SPRINGFEST REVIEW: Curlew River

PUBLISHED: 11:50 15 May 2009 | UPDATED: 16:11 07 September 2010

The centrepiece of this year s Hampstead and Highgate Springfest, Benjamin Britten s Curlew River was if nothing else a proof of what a spectacular venue the restored St Stephen s is turning into. Grandly atmospheric in the gathering dark, it was perfect

The centrepiece of this year's Hampstead and Highgate Springfest, Benjamin Britten's Curlew River was if nothing else a proof of what a spectacular venue the restored St Stephen's is turning into.

Grandly atmospheric in the gathering dark, it was perfect for this stylised church opera about a woman driven mad by the adbuction of her child - and the peace she finds in discovering that, although the child is dead, its spirit can return to her.

In Britten's hands, it's a timeless liturgical drama played out by monks as a meditation on Christian grace. But the director here, Sebastian Harcombe, added the contemporary, secular mime of a Madeleine McCann scenario.

And, whatever initial reservations you might have about that, it was done with a sensitivity and restraint that took nothing away from the hypnotic power of the piece and actually intensified its impact.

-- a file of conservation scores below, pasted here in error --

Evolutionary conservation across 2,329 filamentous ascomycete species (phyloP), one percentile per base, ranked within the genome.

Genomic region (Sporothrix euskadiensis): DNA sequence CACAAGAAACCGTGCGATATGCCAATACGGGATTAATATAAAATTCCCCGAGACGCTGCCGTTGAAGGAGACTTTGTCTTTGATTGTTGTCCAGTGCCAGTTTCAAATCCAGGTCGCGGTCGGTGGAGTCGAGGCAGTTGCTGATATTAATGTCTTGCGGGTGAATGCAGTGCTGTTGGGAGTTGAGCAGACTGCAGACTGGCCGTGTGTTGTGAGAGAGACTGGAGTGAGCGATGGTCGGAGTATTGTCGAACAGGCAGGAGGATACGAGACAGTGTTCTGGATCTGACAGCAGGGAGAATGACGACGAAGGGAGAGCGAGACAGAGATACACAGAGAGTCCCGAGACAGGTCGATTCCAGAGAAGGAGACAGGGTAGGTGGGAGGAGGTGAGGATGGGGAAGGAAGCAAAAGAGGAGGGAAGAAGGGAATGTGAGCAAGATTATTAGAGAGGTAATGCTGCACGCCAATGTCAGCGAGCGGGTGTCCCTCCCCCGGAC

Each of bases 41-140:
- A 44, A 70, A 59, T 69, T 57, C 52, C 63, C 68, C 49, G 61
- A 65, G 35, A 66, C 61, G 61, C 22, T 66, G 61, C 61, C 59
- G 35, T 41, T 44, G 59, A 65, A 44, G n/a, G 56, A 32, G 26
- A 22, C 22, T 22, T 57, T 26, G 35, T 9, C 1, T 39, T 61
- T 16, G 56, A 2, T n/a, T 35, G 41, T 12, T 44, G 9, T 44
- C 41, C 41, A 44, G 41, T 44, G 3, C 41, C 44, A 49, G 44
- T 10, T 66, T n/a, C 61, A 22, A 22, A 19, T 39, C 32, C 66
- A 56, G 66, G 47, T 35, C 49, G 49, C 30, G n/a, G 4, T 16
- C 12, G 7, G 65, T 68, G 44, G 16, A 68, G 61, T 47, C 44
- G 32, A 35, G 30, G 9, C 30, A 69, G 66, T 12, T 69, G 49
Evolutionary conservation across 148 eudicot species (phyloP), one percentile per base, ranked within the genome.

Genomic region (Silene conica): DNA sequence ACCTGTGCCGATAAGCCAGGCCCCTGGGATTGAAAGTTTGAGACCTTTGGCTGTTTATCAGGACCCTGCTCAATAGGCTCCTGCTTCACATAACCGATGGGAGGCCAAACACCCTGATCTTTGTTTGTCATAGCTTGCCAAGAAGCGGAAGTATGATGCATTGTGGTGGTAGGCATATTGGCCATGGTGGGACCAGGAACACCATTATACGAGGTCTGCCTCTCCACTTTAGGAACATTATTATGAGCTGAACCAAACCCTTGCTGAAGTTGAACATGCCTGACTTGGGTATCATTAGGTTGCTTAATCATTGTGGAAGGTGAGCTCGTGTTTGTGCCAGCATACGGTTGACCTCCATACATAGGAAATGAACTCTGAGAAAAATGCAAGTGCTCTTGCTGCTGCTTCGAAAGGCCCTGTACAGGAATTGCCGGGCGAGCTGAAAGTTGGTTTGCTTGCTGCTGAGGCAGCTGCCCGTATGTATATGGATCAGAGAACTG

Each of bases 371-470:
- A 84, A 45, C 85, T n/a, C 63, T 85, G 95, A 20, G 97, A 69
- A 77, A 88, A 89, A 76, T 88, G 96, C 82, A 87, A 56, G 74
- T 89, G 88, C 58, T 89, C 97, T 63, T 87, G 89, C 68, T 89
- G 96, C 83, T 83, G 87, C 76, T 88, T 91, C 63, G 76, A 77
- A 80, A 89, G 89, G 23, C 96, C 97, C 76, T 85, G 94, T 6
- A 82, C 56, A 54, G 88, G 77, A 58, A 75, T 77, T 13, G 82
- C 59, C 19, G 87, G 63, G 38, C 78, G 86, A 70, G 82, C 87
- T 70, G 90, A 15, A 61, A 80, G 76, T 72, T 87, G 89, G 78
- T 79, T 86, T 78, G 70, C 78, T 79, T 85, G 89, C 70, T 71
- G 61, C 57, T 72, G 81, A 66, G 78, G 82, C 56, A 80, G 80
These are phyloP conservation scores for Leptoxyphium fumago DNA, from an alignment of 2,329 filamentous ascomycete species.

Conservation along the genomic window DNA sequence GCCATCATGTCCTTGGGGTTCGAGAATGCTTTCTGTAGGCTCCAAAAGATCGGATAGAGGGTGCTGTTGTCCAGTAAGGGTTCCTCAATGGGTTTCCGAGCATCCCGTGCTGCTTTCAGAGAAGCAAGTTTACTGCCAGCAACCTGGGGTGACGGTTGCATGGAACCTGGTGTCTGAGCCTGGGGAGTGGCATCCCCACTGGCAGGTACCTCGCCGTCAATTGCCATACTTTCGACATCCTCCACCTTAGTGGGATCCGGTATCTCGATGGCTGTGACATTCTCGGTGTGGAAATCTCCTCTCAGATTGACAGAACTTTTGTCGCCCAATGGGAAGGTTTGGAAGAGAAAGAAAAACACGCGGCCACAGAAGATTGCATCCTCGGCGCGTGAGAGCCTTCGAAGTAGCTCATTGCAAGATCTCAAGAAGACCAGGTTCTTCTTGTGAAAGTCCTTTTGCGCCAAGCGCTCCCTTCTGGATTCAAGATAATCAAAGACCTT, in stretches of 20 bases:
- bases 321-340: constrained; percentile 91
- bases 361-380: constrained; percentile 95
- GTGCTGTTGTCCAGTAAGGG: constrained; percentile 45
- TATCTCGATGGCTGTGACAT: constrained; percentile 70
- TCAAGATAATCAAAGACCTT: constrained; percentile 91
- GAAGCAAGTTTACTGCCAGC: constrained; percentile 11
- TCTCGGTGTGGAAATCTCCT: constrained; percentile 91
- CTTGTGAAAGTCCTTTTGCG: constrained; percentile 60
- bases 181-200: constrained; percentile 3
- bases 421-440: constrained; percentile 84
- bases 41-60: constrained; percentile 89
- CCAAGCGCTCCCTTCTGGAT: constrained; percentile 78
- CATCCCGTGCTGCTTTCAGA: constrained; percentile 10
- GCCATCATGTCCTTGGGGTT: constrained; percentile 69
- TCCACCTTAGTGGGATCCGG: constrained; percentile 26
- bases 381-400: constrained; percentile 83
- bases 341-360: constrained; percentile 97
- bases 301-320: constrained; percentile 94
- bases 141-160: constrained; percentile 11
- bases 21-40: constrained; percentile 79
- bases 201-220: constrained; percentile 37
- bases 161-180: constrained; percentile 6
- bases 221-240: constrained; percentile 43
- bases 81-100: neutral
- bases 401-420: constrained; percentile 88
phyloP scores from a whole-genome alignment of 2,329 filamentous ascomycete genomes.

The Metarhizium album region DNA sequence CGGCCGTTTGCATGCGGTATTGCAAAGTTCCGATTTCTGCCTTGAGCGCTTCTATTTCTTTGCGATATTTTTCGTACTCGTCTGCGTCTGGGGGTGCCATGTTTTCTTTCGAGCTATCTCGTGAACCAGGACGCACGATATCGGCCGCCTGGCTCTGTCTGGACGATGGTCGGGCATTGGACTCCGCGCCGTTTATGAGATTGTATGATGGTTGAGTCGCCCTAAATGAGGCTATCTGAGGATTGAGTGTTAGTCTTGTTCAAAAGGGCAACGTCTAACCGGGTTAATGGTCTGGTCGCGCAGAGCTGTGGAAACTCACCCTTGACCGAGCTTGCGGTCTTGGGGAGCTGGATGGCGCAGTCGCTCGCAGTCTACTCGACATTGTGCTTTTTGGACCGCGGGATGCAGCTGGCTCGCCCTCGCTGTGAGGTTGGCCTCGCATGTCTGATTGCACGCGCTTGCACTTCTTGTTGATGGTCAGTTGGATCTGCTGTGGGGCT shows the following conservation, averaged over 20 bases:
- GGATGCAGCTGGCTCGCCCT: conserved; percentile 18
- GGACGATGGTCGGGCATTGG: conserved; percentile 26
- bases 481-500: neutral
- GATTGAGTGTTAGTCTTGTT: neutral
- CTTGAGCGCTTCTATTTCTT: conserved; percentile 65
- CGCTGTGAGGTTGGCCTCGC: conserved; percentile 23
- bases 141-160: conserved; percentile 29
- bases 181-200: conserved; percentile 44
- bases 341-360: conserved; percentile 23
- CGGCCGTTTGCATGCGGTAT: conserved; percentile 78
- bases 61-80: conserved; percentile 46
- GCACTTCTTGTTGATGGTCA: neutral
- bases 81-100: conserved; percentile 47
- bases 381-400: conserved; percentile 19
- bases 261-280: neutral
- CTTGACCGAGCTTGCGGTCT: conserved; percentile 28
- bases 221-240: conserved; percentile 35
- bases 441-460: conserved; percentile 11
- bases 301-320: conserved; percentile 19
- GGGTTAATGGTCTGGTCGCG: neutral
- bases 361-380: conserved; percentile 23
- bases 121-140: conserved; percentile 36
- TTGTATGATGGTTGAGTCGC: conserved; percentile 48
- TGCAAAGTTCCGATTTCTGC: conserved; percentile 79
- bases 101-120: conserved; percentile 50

Curlew River, with its monks and ritual solemnity, can feel emotionally distant. Bring on a distraught young mother clutching a child's toy and it zooms into closer focus.

Musically, it's an incredibly demanding score, purpose-written with blurred outlines that sound awry unless observed with meticulous care. And there were times here when it was obvious that more rehearsals would have boosted the ensemble's confidence.

But that said, it was still impressive, held together by conductor George Vass with unflustered technical control.

The soloists were magnificent, with singing of first-rank international quality from Andrew Slater as the gruff, imperious Ferryman and Robert Murray in a paradigm example of how to bring transvestite dignity to the role of the Madwoman.

A striking vocal cameo too from Hampstead schoolboy Harry Smouha as the spirit of the child.

A show like this completely vindicates the Hampstead and Highgate Festival as a local cause and demonstates what we'd be losing if we let it go.

Its future, as things stand, is less than certain. Time to rally round.

Michael White

St Stephen's, Rosslyn Hill

Sunday May 10


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